The construction boom in Sharjah is also taking place in the retail sector. In addition to Tilal Mall, City Centre Sharjah, one of the emirate’s largest shopping malls, is set to undergo a Dh260m ($70.8m) redevelopment, and will be completed in the last quarter of 2017. This project will result in hundreds of direct and indirect jobs as the mall is modernised and refreshed, with 13,700 sq metres of retail space being added. “City Centre Sharjah will complement the company’s new super-regional mall being developed in Al Zahia, as well as the expansion of City Centre Ajman – reflecting the growth opportunities that we see in the UAE’s Northern Emirates throughout the next decade,” Ghaith Shocair, CEO of shopping malls at Majid Al Futtaim, said in November 2016 when the redevelopment was announced.
In April 2016 UAE developer Alef Group signed a contract with Omis Contracting for the construction of Zero 6, a modern mall located within 5 km of Sharjah University City and Dubai International Airport, which will include 16,000 sq metres of leasable space, including 13,000 sq metres for retail. The project is set for completion in late 2017.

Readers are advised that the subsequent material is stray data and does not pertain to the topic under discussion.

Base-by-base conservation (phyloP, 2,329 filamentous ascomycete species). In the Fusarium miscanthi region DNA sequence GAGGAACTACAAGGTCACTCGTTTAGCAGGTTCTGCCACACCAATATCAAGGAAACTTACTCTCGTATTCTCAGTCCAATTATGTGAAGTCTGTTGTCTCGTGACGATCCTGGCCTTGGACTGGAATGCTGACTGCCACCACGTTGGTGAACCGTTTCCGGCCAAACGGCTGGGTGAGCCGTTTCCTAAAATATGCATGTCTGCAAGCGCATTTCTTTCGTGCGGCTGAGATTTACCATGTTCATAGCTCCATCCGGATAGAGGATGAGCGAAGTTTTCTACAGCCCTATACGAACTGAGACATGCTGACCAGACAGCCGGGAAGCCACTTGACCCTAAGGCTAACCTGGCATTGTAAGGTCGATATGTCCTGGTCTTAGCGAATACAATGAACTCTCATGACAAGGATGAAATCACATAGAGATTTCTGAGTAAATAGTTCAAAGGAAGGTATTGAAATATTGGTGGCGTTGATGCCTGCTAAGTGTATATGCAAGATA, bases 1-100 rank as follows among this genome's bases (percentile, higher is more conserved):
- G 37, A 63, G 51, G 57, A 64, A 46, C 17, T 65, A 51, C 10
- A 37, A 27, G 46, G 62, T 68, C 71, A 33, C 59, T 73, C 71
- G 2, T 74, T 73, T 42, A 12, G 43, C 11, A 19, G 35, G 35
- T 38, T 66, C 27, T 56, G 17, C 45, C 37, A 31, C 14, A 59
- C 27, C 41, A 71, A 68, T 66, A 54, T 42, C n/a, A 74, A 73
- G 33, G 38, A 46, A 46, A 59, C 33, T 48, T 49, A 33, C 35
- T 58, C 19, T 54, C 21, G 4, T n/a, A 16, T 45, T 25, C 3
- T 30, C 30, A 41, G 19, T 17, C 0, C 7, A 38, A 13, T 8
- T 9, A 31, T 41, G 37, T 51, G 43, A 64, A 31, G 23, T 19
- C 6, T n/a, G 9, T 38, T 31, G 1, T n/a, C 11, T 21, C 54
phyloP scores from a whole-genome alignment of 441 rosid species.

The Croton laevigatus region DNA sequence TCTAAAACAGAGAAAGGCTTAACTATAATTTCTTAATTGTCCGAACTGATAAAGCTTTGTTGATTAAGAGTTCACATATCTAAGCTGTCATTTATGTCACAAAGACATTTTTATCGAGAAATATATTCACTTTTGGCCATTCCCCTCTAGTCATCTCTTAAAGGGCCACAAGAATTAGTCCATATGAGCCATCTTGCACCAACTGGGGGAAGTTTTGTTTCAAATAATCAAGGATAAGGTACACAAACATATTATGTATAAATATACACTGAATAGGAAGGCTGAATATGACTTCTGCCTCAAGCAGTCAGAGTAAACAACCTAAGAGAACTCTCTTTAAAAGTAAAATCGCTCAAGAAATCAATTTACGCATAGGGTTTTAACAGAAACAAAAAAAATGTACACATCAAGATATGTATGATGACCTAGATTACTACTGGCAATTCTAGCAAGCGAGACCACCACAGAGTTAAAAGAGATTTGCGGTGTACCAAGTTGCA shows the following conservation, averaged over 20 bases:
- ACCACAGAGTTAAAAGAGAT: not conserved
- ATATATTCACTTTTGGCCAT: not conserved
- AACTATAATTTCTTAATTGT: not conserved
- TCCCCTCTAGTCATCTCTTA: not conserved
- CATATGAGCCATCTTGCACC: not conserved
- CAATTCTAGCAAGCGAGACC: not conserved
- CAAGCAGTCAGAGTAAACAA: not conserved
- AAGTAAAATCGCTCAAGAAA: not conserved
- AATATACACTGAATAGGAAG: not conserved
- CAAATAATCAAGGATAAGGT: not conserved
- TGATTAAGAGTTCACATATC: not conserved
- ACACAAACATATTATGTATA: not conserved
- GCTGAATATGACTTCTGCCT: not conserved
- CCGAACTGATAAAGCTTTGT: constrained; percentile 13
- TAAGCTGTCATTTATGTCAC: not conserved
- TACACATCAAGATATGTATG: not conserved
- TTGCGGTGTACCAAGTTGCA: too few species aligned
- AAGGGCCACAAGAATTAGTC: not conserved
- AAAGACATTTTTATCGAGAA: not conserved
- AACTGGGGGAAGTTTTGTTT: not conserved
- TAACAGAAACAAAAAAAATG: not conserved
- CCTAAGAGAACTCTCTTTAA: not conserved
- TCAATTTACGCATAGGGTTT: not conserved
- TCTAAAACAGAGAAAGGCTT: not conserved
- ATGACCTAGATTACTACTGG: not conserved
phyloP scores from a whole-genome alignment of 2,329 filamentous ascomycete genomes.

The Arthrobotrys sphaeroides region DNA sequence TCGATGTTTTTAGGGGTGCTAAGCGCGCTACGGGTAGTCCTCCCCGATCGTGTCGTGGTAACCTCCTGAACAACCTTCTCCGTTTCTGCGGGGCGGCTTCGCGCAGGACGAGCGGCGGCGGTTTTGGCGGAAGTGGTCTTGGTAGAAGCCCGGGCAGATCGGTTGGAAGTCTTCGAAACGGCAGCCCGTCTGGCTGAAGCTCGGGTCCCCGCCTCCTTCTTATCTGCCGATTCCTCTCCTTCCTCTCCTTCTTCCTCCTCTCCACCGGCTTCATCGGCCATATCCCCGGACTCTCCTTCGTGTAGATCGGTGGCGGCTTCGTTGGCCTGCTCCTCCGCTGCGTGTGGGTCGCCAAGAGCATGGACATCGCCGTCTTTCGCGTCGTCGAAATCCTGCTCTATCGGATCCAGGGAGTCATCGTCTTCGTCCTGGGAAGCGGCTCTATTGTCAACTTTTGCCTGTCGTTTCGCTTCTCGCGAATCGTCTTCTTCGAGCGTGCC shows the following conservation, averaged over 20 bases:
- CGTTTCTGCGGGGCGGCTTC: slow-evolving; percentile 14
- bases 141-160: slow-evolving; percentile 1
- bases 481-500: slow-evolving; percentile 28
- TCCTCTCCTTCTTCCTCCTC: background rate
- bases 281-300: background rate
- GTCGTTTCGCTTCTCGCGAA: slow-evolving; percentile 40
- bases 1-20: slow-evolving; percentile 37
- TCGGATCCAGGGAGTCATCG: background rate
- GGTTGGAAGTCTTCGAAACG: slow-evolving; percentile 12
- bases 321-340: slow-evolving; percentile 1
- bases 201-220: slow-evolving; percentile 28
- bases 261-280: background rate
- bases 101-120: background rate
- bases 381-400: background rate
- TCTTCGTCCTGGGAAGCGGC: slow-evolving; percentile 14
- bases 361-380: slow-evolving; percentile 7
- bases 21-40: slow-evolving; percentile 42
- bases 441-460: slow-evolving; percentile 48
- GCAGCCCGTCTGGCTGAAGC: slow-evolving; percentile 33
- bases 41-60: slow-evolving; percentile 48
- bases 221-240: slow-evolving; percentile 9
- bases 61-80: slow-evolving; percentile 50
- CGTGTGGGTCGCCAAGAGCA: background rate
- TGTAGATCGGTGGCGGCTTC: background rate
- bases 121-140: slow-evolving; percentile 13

Despite the significant number of large-scale shopping complex developments, some believe that plenty more are required before the demand is fulfilled, pointing to many more construction opportunities. “There are currently not enough [malls] to support the massive influx of population,” Abdulla Al Shaibani, CEO of City Properties Real Estate, told OBG. “Huge swathes of former desert has been developed into residential communities, and there are no big retail developments to service them. 3000 villas need at least three to four shopping malls, so 10-30 times more retail space is needed,” he added. While this estimate of overall need may be optimistic, there is certainly room for more growth, and construction companies will be the big beneficiaries in the short term.